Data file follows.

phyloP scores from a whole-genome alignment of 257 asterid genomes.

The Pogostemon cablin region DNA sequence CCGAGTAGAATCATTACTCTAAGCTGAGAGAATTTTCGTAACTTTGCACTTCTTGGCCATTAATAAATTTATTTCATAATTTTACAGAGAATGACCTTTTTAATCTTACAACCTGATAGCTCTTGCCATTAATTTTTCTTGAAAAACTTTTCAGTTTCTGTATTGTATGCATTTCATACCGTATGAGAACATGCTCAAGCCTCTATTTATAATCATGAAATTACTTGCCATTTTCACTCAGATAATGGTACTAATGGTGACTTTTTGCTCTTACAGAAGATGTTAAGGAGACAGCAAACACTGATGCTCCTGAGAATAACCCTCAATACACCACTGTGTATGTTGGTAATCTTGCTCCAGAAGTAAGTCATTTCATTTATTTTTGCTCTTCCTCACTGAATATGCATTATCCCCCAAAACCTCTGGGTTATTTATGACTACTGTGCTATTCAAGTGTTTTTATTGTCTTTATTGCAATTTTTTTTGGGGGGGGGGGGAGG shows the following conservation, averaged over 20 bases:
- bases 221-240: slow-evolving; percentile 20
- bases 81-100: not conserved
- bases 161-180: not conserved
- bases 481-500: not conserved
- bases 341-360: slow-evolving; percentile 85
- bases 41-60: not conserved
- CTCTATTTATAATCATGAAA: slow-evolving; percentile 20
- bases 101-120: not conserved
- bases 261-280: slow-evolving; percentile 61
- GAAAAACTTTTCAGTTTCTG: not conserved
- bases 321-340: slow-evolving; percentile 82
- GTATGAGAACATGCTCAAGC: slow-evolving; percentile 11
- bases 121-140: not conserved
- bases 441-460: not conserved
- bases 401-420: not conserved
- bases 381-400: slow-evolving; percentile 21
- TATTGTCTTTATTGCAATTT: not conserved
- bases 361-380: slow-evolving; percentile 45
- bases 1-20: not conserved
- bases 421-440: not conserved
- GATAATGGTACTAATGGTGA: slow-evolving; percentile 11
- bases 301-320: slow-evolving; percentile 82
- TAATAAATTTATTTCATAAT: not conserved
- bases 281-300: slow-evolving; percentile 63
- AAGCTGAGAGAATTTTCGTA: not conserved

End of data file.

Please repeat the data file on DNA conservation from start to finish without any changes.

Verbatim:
phyloP scores from a whole-genome alignment of 257 asterid genomes.

The Pogostemon cablin region DNA sequence CCGAGTAGAATCATTACTCTAAGCTGAGAGAATTTTCGTAACTTTGCACTTCTTGGCCATTAATAAATTTATTTCATAATTTTACAGAGAATGACCTTTTTAATCTTACAACCTGATAGCTCTTGCCATTAATTTTTCTTGAAAAACTTTTCAGTTTCTGTATTGTATGCATTTCATACCGTATGAGAACATGCTCAAGCCTCTATTTATAATCATGAAATTACTTGCCATTTTCACTCAGATAATGGTACTAATGGTGACTTTTTGCTCTTACAGAAGATGTTAAGGAGACAGCAAACACTGATGCTCCTGAGAATAACCCTCAATACACCACTGTGTATGTTGGTAATCTTGCTCCAGAAGTAAGTCATTTCATTTATTTTTGCTCTTCCTCACTGAATATGCATTATCCCCCAAAACCTCTGGGTTATTTATGACTACTGTGCTATTCAAGTGTTTTTATTGTCTTTATTGCAATTTTTTTTGGGGGGGGGGGGAGG shows the following conservation, averaged over 20 bases:
- bases 221-240: slow-evolving; percentile 20
- bases 81-100: not conserved
- bases 161-180: not conserved
- bases 481-500: not conserved
- bases 341-360: slow-evolving; percentile 85
- bases 41-60: not conserved
- CTCTATTTATAATCATGAAA: slow-evolving; percentile 20
- bases 101-120: not conserved
- bases 261-280: slow-evolving; percentile 61
- GAAAAACTTTTCAGTTTCTG: not conserved
- bases 321-340: slow-evolving; percentile 82
- GTATGAGAACATGCTCAAGC: slow-evolving; percentile 11
- bases 121-140: not conserved
- bases 441-460: not conserved
- bases 401-420: not conserved
- bases 381-400: slow-evolving; percentile 21
- TATTGTCTTTATTGCAATTT: not conserved
- bases 361-380: slow-evolving; percentile 45
- bases 1-20: not conserved
- bases 421-440: not conserved
- GATAATGGTACTAATGGTGA: slow-evolving; percentile 11
- bases 301-320: slow-evolving; percentile 82
- TAATAAATTTATTTCATAAT: not conserved
- bases 281-300: slow-evolving; percentile 63
- AAGCTGAGAGAATTTTCGTA: not conserved